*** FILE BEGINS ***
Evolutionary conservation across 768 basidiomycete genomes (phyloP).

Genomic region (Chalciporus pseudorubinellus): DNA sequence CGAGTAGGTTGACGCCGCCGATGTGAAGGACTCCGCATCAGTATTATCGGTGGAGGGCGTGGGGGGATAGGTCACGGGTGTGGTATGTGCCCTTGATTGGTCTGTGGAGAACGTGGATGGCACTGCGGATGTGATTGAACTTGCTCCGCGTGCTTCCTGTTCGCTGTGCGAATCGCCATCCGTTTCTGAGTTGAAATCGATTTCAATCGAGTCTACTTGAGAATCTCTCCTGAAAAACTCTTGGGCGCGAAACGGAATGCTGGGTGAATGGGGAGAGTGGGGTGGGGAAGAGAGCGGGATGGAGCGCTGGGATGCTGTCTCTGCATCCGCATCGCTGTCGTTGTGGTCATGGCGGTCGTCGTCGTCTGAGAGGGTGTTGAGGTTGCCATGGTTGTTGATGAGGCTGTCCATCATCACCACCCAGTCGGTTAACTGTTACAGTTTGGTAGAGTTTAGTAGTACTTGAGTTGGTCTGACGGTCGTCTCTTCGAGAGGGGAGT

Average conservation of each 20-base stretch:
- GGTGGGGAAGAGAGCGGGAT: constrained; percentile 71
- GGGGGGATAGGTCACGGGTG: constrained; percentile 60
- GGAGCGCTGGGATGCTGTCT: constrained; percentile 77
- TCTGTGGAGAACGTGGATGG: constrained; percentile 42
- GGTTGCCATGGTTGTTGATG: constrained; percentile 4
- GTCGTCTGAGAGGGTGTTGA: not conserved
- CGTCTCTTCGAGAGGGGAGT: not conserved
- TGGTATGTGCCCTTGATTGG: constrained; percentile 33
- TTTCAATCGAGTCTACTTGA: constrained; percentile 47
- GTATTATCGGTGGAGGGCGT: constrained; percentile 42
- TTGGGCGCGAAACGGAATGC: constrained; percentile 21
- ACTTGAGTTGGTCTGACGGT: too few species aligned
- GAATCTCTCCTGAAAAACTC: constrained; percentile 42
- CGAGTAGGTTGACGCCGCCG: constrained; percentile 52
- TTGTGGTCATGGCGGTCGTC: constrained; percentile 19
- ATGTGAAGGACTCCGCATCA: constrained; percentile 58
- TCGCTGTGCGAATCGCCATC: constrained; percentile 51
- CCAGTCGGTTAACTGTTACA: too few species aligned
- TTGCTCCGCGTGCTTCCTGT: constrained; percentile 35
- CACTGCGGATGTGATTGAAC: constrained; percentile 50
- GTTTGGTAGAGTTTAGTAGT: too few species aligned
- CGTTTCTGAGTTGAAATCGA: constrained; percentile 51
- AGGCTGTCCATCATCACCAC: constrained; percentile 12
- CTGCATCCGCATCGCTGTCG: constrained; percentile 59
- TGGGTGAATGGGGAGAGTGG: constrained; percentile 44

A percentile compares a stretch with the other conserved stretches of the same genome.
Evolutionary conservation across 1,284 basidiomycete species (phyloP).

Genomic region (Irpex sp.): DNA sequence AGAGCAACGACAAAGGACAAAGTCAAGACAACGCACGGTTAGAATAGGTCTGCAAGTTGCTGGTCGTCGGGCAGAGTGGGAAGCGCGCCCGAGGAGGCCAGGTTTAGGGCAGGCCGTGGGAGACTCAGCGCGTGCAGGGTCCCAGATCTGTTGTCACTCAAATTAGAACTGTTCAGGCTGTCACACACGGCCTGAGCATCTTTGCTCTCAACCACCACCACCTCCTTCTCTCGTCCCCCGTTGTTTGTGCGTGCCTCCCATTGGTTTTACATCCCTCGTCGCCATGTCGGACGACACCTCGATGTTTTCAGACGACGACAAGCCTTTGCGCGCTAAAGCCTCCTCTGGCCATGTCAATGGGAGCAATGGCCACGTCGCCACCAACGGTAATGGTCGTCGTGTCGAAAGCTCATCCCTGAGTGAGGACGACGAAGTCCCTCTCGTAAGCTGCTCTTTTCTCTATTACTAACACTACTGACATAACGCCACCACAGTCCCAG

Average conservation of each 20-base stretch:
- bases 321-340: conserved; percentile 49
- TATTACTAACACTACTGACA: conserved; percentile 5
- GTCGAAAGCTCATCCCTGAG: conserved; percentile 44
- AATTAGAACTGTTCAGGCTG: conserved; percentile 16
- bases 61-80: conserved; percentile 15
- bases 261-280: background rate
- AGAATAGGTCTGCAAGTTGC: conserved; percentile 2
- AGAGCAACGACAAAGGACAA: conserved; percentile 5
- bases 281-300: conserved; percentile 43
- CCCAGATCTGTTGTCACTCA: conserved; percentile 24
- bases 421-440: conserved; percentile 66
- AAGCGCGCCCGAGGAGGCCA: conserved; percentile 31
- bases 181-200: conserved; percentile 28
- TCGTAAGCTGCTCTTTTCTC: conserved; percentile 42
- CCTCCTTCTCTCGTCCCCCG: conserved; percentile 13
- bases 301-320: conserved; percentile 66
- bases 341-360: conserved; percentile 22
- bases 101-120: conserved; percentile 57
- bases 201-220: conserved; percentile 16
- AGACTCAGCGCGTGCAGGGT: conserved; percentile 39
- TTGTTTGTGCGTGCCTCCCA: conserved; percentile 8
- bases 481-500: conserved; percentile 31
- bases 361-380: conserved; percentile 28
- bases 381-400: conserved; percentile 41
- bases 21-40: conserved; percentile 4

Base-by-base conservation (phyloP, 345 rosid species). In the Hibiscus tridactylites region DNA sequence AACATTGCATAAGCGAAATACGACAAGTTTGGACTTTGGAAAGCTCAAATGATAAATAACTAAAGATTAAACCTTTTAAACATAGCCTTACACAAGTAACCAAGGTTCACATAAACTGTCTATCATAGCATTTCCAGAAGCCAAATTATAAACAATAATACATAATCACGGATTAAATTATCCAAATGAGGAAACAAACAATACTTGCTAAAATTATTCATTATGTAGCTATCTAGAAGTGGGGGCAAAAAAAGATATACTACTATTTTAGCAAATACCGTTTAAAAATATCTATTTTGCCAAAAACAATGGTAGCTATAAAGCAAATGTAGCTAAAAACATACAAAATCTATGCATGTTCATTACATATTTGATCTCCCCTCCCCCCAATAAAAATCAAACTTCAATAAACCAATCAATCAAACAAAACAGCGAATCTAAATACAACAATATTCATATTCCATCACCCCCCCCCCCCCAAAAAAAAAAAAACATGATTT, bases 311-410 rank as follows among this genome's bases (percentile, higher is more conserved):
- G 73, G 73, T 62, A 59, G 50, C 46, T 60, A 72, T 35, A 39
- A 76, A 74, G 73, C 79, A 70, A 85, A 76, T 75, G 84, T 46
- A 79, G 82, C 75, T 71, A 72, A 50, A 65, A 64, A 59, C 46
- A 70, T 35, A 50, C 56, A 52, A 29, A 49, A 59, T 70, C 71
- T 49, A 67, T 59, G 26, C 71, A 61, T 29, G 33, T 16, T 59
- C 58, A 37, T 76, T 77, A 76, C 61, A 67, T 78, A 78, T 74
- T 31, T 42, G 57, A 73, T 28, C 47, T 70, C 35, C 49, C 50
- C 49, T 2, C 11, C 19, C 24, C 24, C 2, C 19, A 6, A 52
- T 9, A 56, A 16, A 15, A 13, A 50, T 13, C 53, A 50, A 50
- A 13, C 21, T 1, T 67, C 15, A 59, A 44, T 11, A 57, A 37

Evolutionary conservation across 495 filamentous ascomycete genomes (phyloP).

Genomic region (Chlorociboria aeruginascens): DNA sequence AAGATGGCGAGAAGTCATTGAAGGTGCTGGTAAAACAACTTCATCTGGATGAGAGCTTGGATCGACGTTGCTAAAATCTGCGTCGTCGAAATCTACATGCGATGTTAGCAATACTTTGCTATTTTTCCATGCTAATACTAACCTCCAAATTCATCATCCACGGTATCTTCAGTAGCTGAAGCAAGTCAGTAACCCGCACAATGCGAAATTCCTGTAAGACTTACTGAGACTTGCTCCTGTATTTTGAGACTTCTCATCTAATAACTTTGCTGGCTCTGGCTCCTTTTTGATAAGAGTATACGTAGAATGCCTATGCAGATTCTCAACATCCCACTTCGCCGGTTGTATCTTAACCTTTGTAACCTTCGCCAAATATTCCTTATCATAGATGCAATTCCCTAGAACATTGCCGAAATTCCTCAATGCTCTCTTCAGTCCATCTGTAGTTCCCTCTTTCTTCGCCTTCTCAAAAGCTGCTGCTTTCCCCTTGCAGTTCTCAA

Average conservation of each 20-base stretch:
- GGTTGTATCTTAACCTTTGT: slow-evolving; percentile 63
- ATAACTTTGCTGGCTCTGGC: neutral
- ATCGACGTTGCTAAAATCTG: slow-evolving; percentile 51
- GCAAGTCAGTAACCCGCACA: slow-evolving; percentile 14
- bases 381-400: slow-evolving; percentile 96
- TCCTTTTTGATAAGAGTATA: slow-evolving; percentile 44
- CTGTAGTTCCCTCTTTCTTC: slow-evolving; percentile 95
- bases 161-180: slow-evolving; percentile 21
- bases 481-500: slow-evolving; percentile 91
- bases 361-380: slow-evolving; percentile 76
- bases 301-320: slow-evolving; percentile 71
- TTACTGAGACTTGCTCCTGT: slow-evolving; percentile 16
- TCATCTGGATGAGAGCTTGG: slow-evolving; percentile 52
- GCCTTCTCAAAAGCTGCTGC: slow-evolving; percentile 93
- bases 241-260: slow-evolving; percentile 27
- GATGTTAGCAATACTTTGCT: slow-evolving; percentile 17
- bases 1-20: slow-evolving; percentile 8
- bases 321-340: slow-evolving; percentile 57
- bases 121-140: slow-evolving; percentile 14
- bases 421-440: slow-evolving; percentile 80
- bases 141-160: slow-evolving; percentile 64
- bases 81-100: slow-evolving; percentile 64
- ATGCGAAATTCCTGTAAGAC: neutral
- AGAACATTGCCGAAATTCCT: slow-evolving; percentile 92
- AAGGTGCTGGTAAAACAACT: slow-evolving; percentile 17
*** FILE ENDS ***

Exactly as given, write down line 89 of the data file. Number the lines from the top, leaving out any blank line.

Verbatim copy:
- bases 321-340: slow-evolving; percentile 57